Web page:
With Town Dancebotique closing at the start of the summer, the need for queer spaces and celebration in DC feels more prevalent than ever. You might find one such space at this year’s Honey Groove, a music and arts festival dedicated to uplifting DC’s queer and POC communities. Kyrisha Deschamps, founder of Honey Groove, says that in the wake of Town’s closing, queer parties and festivals like her own “really try to make sure that there is a space that exists even if it’s not brick and mortar. We can pop up and take over a space.”
For it’s fourth year, Honey Groove will be popping up on September 2nd to take over Blind Whino’s two stories with its warm and loving energy that Deschamps describes as “just like a nice hug.” The festival will include an open dance floor with live music as well as DJs, burlesque and drag performances, live painters, and a vending area with food trucks. “So, it’s kind of like a space where you can create your own vibe,” Deschamps tells me. “If you feel like watching a band perform you can go upstairs, or if you feel like dancing a bit you can go to the dance floor, and if you just wanna hang out you can be in the courtyard area outside…so you can have all these different experiences in the space.” In other words, Honey Groove has something for everybody. Whether you identify as queer or POC or just want discover new artists and vendors, there’s room for everyone to join in and have a good time. In particular, attendees can look out for headliner Danni Cassette, whose performance style can be described as “a mix between Janelle Monae and Miguel,” and the burlesque performances which will celebrate sexuality with a little bit of flogging, rope play, and wax play.
These aren’t exactly the types of performances you’ll see at Sweetlife or Broccoli City. In fact, Deschamps started Honey Groove at a time when she was frequenting concerts and music festivals and noticed a gap in the kinds of performers she would see on stage. So, she created her own space for artists that she wanted to see “selling out the 9:30 Club one day,” mainly queer performers of color. The fact of the matter is that, in DC especially, finding venues to perform is a major obstacle in the way many queer artists. Deschamps admits, “it’s not all that easy to find space—and not just space, but affordable space—in the city.”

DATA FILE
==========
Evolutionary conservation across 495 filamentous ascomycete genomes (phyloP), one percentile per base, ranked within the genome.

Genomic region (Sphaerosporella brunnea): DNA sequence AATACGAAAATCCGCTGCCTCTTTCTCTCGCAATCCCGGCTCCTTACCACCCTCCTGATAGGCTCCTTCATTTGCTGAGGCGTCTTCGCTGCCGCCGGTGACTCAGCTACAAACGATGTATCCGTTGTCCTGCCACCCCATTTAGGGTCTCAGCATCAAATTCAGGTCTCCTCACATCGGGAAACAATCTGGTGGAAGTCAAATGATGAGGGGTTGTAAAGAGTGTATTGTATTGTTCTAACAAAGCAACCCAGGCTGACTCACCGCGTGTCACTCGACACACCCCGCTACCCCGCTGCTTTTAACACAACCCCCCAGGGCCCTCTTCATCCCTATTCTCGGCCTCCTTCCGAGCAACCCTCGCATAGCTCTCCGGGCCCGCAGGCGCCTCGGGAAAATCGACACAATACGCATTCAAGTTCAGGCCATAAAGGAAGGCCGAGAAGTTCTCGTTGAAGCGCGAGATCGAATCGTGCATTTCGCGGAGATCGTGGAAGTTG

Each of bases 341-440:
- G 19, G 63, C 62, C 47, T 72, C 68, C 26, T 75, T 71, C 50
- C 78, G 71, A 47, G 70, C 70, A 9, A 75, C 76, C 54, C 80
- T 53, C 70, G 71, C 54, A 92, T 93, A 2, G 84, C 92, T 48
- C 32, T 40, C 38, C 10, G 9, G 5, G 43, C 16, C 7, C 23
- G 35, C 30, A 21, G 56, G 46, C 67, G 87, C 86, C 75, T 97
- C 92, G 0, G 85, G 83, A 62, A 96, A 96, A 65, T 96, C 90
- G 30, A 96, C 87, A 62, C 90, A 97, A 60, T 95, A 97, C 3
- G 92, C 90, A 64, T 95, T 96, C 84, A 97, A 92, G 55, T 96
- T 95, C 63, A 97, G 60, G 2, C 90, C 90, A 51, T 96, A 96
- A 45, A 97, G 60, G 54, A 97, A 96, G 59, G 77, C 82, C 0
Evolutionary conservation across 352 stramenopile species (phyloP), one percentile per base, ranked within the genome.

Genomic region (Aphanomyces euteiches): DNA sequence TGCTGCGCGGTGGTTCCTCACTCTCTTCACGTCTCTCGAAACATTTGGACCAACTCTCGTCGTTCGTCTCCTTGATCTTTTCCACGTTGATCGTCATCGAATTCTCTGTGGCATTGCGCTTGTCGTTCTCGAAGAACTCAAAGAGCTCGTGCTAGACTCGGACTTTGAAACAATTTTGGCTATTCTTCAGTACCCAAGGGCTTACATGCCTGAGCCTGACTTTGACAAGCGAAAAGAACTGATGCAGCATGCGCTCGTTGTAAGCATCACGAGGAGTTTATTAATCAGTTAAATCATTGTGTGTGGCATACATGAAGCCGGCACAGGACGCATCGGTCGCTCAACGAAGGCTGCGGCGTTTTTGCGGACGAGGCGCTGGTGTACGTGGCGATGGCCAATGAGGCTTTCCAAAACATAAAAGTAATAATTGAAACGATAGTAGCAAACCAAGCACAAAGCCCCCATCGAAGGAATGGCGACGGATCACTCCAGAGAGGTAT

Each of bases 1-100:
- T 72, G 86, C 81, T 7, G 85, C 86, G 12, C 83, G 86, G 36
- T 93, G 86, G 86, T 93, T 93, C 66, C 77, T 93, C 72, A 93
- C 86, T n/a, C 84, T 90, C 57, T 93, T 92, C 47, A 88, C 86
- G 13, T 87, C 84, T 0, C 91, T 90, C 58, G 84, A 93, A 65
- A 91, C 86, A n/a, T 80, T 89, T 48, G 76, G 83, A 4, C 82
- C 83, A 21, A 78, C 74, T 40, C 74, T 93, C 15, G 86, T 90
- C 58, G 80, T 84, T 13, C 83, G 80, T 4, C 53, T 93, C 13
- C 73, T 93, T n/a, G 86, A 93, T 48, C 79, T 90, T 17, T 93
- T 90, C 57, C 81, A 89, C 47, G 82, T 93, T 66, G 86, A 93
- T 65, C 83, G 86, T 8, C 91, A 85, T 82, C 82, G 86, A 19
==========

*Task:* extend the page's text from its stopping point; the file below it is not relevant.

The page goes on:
Since Town’s closing, we’ve already seen the addition of some new gay bars opening up, such as A League of Her Own in the basement of Pitchers, but the lack of large spaces for community parties, performances, and fundraisers is still more noticeable than ever before. With DC’s high property prices and gentrification on a rise, it’s possible that the future of DC’s queer arts and gay club scenes will rely on the success of events like Honey Groove. That is to suggest lgbt gatherings in the city might benefit from taking on a nomadic quality and organizing around a specific goal or theme rather than relying on any one venue to become a kind of…party city, if you will.
Toronto’s Vazaleen is a beautiful example to turn to for inspiration as to how to negotiate the lack of space in the city with the need for lgbt-oriented spaces and celebrations. For many years, Vazaleen was recognized as one of the most important centers of gay nightlife in North America, serving as a platform for many artists and musicians, including Peaches. But Vazaleen wasn’t really a nightclub in the traditional sense: Instead, it brought together Toronto’s grittiest gays month after month in different locations each time. Honey Groove, like Vazaleen, does the important work giving a stage to performances that celebrate sexuality and queerness even when such spaces seem to be slipping out of our grasp at every turn. Such reoccurring events remind us that, as Deschamps puts it, “every space we take over we kind of transform.”
That’s not to suggest that finding affordable places to put up these functions isn’t a major difficulty for organizers. Rather, what Honey Groove provides is the basis for taking over and transforming venues that are not explicitly lgbt-oriented into places where burlesque performers can freely explore kink on stage, a space of acceptance and joy. And in today’s political climate more than ever, Honey Groove’s simple message of happiness and positivity is very much needed. “Whenever you think about what’s going on, it’s like an immediate stresser; your neck almost immediately tenses up,” Deschamps adds. “It’s just nice to be able to get away, even if it’s just for a few hours, to celebrate ourselves, celebrate our community, and to know that we’re wanted in this space and to not have to wonder or worry about where our space is in that moment.”
Honey Groove Festival will take place on September 2nd at Blind Whino from 4 to 10 p.m. You can buy tickets to Honey Groove online in advance.